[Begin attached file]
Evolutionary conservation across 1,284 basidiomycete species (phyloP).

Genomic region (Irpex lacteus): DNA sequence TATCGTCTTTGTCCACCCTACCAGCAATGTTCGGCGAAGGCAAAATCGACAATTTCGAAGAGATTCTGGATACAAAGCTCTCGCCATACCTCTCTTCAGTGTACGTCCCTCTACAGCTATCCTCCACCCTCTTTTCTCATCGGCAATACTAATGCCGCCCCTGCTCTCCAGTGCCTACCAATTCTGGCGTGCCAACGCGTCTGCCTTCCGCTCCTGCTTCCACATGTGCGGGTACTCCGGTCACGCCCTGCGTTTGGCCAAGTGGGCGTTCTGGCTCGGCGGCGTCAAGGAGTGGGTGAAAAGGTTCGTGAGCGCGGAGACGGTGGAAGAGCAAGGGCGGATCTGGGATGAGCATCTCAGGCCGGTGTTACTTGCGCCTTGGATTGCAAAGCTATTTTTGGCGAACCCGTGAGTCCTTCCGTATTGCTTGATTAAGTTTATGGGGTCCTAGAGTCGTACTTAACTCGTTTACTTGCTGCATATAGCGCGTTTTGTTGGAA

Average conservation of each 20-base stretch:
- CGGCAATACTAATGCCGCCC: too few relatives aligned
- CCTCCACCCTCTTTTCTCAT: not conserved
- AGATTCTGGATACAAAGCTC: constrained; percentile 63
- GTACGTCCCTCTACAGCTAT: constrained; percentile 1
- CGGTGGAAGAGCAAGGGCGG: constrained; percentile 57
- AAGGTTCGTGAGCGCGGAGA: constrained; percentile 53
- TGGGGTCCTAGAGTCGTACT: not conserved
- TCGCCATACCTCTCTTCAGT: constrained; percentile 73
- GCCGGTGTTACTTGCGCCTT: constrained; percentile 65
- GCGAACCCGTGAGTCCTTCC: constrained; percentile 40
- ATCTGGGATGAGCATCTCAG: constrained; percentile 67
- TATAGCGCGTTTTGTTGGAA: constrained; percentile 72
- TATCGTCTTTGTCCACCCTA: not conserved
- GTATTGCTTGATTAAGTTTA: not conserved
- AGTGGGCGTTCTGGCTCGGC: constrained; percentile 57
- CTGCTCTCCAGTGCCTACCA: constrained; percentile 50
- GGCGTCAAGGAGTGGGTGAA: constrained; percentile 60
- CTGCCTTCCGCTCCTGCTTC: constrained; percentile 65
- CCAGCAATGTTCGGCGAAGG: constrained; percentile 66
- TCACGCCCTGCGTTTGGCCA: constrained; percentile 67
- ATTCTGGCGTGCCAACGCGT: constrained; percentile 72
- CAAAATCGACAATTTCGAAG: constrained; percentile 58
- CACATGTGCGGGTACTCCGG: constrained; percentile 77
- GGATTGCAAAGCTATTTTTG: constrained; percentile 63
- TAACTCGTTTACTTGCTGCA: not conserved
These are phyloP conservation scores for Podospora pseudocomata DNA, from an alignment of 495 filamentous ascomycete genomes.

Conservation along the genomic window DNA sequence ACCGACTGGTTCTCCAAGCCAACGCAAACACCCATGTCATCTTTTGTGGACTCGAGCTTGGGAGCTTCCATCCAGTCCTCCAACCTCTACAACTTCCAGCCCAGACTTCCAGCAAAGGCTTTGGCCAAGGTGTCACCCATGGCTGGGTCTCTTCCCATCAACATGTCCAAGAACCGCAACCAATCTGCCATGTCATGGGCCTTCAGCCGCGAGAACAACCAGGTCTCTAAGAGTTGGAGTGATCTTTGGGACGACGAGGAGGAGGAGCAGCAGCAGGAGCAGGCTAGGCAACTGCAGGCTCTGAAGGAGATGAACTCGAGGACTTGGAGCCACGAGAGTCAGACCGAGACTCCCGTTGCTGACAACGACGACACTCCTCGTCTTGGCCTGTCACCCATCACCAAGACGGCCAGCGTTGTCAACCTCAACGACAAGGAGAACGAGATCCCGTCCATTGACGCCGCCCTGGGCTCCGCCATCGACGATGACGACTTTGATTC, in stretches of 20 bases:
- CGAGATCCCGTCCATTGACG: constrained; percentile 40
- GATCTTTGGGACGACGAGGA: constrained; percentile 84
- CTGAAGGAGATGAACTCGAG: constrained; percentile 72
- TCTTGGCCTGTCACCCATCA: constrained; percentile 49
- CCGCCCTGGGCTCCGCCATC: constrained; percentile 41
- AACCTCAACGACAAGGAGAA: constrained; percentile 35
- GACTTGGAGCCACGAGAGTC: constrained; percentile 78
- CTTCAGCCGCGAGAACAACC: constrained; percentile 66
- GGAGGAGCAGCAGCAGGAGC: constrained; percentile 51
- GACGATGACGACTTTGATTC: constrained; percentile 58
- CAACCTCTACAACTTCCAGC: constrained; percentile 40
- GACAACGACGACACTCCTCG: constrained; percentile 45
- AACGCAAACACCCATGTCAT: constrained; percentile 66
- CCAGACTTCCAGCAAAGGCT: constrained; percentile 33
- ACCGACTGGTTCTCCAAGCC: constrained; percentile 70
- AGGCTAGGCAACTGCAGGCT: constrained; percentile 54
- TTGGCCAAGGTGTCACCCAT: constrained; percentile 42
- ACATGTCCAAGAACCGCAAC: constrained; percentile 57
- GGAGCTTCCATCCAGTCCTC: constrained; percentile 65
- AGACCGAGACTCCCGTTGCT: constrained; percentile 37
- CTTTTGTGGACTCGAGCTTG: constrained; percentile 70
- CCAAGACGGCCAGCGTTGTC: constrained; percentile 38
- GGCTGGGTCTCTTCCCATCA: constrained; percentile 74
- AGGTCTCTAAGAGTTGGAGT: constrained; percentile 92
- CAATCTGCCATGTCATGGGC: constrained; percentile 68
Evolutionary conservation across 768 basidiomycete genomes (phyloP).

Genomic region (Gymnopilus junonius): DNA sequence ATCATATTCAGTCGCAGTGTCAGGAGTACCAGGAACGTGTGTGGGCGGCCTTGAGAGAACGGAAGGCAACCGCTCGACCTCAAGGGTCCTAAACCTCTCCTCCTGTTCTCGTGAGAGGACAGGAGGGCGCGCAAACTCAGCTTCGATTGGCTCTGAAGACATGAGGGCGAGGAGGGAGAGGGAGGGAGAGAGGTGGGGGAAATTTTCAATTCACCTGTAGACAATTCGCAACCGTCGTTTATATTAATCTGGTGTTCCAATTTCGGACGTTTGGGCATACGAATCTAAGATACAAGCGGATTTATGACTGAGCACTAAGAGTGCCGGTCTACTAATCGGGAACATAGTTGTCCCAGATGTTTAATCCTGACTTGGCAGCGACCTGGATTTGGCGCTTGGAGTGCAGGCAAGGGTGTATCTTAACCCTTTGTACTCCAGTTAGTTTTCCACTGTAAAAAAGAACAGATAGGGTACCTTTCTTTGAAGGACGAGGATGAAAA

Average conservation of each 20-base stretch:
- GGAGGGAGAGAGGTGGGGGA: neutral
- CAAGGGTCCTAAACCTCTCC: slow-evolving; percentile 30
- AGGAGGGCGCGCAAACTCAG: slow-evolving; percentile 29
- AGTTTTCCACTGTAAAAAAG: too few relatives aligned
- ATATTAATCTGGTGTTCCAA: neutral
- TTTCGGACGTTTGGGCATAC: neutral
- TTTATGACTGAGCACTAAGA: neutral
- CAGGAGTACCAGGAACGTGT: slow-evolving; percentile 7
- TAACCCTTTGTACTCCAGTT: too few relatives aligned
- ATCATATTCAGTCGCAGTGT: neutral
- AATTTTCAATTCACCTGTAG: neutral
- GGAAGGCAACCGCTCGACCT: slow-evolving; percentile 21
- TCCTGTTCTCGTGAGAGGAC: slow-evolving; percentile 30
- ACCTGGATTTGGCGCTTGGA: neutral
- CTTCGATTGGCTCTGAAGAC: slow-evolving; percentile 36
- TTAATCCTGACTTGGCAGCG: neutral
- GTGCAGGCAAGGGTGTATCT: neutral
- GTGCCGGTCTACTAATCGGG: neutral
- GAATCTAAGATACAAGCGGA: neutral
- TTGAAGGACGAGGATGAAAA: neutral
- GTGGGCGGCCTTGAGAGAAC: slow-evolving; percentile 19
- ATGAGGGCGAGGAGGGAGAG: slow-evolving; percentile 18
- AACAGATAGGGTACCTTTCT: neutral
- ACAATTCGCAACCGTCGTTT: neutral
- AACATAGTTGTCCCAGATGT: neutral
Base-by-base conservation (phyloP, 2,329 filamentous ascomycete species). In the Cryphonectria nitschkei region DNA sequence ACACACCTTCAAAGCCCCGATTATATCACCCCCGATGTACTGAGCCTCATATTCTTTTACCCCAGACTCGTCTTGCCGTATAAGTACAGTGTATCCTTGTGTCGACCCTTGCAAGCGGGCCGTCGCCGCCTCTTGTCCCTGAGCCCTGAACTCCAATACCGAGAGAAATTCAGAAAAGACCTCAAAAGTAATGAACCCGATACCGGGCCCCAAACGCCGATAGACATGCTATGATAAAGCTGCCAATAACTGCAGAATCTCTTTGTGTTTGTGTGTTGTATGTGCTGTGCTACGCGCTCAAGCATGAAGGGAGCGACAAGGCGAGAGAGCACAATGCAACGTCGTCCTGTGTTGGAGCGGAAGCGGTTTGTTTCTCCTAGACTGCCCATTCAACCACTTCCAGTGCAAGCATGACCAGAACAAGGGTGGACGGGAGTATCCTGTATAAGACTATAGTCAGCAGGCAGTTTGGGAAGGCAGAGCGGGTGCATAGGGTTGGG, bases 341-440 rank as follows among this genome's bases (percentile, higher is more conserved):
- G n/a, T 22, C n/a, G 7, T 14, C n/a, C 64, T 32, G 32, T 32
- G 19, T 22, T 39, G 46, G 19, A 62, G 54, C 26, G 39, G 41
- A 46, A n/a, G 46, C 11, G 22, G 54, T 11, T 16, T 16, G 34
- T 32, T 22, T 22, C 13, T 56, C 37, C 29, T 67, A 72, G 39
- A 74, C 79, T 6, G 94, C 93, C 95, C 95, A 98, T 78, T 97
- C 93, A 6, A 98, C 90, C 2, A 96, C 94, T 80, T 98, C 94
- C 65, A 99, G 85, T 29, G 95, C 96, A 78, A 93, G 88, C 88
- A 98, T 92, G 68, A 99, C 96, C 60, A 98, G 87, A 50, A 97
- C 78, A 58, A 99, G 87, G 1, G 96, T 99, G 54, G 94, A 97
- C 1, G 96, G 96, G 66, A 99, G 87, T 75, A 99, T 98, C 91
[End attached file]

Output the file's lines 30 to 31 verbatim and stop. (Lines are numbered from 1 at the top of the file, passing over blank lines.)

Conservation along the genomic window DNA sequence ACCGACTGGTTCTCCAAGCCAACGCAAACACCCATGTCATCTTTTGTGGACTCGAGCTTGGGAGCTTCCATCCAGTCCTCCAACCTCTACAACTTCCAGCCCAGACTTCCAGCAAAGGCTTTGGCCAAGGTGTCACCCATGGCTGGGTCTCTTCCCATCAACATGTCCAAGAACCGCAACCAATCTGCCATGTCATGGGCCTTCAGCCGCGAGAACAACCAGGTCTCTAAGAGTTGGAGTGATCTTTGGGACGACGAGGAGGAGGAGCAGCAGCAGGAGCAGGCTAGGCAACTGCAGGCTCTGAAGGAGATGAACTCGAGGACTTGGAGCCACGAGAGTCAGACCGAGACTCCCGTTGCTGACAACGACGACACTCCTCGTCTTGGCCTGTCACCCATCACCAAGACGGCCAGCGTTGTCAACCTCAACGACAAGGAGAACGAGATCCCGTCCATTGACGCCGCCCTGGGCTCCGCCATCGACGATGACGACTTTGATTC, in stretches of 20 bases:
- CGAGATCCCGTCCATTGACG: constrained; percentile 40